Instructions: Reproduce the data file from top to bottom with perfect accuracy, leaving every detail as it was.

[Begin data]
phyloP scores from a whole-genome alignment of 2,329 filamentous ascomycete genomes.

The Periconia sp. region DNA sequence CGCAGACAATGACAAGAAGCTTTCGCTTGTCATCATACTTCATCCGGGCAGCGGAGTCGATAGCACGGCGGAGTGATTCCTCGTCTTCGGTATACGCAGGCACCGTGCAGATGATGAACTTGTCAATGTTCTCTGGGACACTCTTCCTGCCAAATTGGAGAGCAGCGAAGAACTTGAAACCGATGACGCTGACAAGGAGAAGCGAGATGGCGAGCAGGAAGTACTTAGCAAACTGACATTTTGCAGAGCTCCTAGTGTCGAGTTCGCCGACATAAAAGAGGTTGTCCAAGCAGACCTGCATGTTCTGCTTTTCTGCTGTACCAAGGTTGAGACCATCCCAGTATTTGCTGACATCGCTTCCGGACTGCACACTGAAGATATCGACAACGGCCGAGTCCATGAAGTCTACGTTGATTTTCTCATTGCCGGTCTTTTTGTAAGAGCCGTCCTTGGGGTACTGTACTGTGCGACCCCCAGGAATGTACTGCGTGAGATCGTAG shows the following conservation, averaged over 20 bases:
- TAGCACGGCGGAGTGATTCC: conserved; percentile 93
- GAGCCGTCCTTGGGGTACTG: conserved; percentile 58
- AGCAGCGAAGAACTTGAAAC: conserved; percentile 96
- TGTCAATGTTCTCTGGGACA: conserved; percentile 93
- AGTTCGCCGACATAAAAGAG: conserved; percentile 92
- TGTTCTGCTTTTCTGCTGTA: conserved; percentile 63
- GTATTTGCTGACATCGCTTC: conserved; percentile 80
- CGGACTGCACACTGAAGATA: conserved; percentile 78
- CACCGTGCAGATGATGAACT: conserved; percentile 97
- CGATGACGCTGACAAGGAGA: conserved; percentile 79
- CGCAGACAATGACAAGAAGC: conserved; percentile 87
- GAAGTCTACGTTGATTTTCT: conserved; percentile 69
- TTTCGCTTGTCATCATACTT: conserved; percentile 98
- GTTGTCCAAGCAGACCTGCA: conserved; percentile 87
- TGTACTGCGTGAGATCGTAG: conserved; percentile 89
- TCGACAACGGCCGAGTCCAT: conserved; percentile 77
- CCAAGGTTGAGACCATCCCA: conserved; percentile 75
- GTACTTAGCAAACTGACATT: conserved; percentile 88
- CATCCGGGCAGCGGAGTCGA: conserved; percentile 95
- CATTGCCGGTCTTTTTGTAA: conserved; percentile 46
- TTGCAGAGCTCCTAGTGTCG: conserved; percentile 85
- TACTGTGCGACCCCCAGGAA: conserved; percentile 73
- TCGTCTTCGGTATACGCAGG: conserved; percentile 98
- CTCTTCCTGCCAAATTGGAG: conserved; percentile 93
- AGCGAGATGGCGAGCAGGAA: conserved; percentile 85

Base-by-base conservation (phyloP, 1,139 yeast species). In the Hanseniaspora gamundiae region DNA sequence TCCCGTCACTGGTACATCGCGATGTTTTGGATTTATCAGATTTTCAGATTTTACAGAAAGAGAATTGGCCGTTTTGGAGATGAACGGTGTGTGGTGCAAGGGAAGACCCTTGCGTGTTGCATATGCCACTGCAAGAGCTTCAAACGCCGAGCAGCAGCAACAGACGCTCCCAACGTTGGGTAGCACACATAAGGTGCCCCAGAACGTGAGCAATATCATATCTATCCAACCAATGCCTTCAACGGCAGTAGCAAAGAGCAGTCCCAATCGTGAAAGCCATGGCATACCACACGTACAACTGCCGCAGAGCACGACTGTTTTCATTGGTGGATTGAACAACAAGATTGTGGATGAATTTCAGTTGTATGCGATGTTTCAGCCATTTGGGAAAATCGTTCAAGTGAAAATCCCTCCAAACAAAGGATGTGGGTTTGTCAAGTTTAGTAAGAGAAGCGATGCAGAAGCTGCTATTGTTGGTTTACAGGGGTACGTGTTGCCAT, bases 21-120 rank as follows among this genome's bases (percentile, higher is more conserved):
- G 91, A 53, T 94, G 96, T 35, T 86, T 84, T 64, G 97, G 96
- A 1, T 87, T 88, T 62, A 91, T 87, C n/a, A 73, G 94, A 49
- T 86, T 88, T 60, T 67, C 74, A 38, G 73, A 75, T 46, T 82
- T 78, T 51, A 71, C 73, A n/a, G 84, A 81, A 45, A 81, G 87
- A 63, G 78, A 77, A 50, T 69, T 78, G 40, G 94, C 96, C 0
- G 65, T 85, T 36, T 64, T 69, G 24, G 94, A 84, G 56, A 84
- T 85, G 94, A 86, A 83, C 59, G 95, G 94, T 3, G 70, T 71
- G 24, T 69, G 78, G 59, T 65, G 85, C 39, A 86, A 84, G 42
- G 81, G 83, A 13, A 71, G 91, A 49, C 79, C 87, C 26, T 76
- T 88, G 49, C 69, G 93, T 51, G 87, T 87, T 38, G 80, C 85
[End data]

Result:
phyloP scores from a whole-genome alignment of 2,329 filamentous ascomycete genomes.

The Periconia sp. region DNA sequence CGCAGACAATGACAAGAAGCTTTCGCTTGTCATCATACTTCATCCGGGCAGCGGAGTCGATAGCACGGCGGAGTGATTCCTCGTCTTCGGTATACGCAGGCACCGTGCAGATGATGAACTTGTCAATGTTCTCTGGGACACTCTTCCTGCCAAATTGGAGAGCAGCGAAGAACTTGAAACCGATGACGCTGACAAGGAGAAGCGAGATGGCGAGCAGGAAGTACTTAGCAAACTGACATTTTGCAGAGCTCCTAGTGTCGAGTTCGCCGACATAAAAGAGGTTGTCCAAGCAGACCTGCATGTTCTGCTTTTCTGCTGTACCAAGGTTGAGACCATCCCAGTATTTGCTGACATCGCTTCCGGACTGCACACTGAAGATATCGACAACGGCCGAGTCCATGAAGTCTACGTTGATTTTCTCATTGCCGGTCTTTTTGTAAGAGCCGTCCTTGGGGTACTGTACTGTGCGACCCCCAGGAATGTACTGCGTGAGATCGTAG shows the following conservation, averaged over 20 bases:
- TAGCACGGCGGAGTGATTCC: conserved; percentile 93
- GAGCCGTCCTTGGGGTACTG: conserved; percentile 58
- AGCAGCGAAGAACTTGAAAC: conserved; percentile 96
- TGTCAATGTTCTCTGGGACA: conserved; percentile 93
- AGTTCGCCGACATAAAAGAG: conserved; percentile 92
- TGTTCTGCTTTTCTGCTGTA: conserved; percentile 63
- GTATTTGCTGACATCGCTTC: conserved; percentile 80
- CGGACTGCACACTGAAGATA: conserved; percentile 78
- CACCGTGCAGATGATGAACT: conserved; percentile 97
- CGATGACGCTGACAAGGAGA: conserved; percentile 79
- CGCAGACAATGACAAGAAGC: conserved; percentile 87
- GAAGTCTACGTTGATTTTCT: conserved; percentile 69
- TTTCGCTTGTCATCATACTT: conserved; percentile 98
- GTTGTCCAAGCAGACCTGCA: conserved; percentile 87
- TGTACTGCGTGAGATCGTAG: conserved; percentile 89
- TCGACAACGGCCGAGTCCAT: conserved; percentile 77
- CCAAGGTTGAGACCATCCCA: conserved; percentile 75
- GTACTTAGCAAACTGACATT: conserved; percentile 88
- CATCCGGGCAGCGGAGTCGA: conserved; percentile 95
- CATTGCCGGTCTTTTTGTAA: conserved; percentile 46
- TTGCAGAGCTCCTAGTGTCG: conserved; percentile 85
- TACTGTGCGACCCCCAGGAA: conserved; percentile 73
- TCGTCTTCGGTATACGCAGG: conserved; percentile 98
- CTCTTCCTGCCAAATTGGAG: conserved; percentile 93
- AGCGAGATGGCGAGCAGGAA: conserved; percentile 85

Base-by-base conservation (phyloP, 1,139 yeast species). In the Hanseniaspora gamundiae region DNA sequence TCCCGTCACTGGTACATCGCGATGTTTTGGATTTATCAGATTTTCAGATTTTACAGAAAGAGAATTGGCCGTTTTGGAGATGAACGGTGTGTGGTGCAAGGGAAGACCCTTGCGTGTTGCATATGCCACTGCAAGAGCTTCAAACGCCGAGCAGCAGCAACAGACGCTCCCAACGTTGGGTAGCACACATAAGGTGCCCCAGAACGTGAGCAATATCATATCTATCCAACCAATGCCTTCAACGGCAGTAGCAAAGAGCAGTCCCAATCGTGAAAGCCATGGCATACCACACGTACAACTGCCGCAGAGCACGACTGTTTTCATTGGTGGATTGAACAACAAGATTGTGGATGAATTTCAGTTGTATGCGATGTTTCAGCCATTTGGGAAAATCGTTCAAGTGAAAATCCCTCCAAACAAAGGATGTGGGTTTGTCAAGTTTAGTAAGAGAAGCGATGCAGAAGCTGCTATTGTTGGTTTACAGGGGTACGTGTTGCCAT, bases 21-120 rank as follows among this genome's bases (percentile, higher is more conserved):
- G 91, A 53, T 94, G 96, T 35, T 86, T 84, T 64, G 97, G 96
- A 1, T 87, T 88, T 62, A 91, T 87, C n/a, A 73, G 94, A 49
- T 86, T 88, T 60, T 67, C 74, A 38, G 73, A 75, T 46, T 82
- T 78, T 51, A 71, C 73, A n/a, G 84, A 81, A 45, A 81, G 87
- A 63, G 78, A 77, A 50, T 69, T 78, G 40, G 94, C 96, C 0
- G 65, T 85, T 36, T 64, T 69, G 24, G 94, A 84, G 56, A 84
- T 85, G 94, A 86, A 83, C 59, G 95, G 94, T 3, G 70, T 71
- G 24, T 69, G 78, G 59, T 65, G 85, C 39, A 86, A 84, G 42
- G 81, G 83, A 13, A 71, G 91, A 49, C 79, C 87, C 26, T 76
- T 88, G 49, C 69, G 93, T 51, G 87, T 87, T 38, G 80, C 85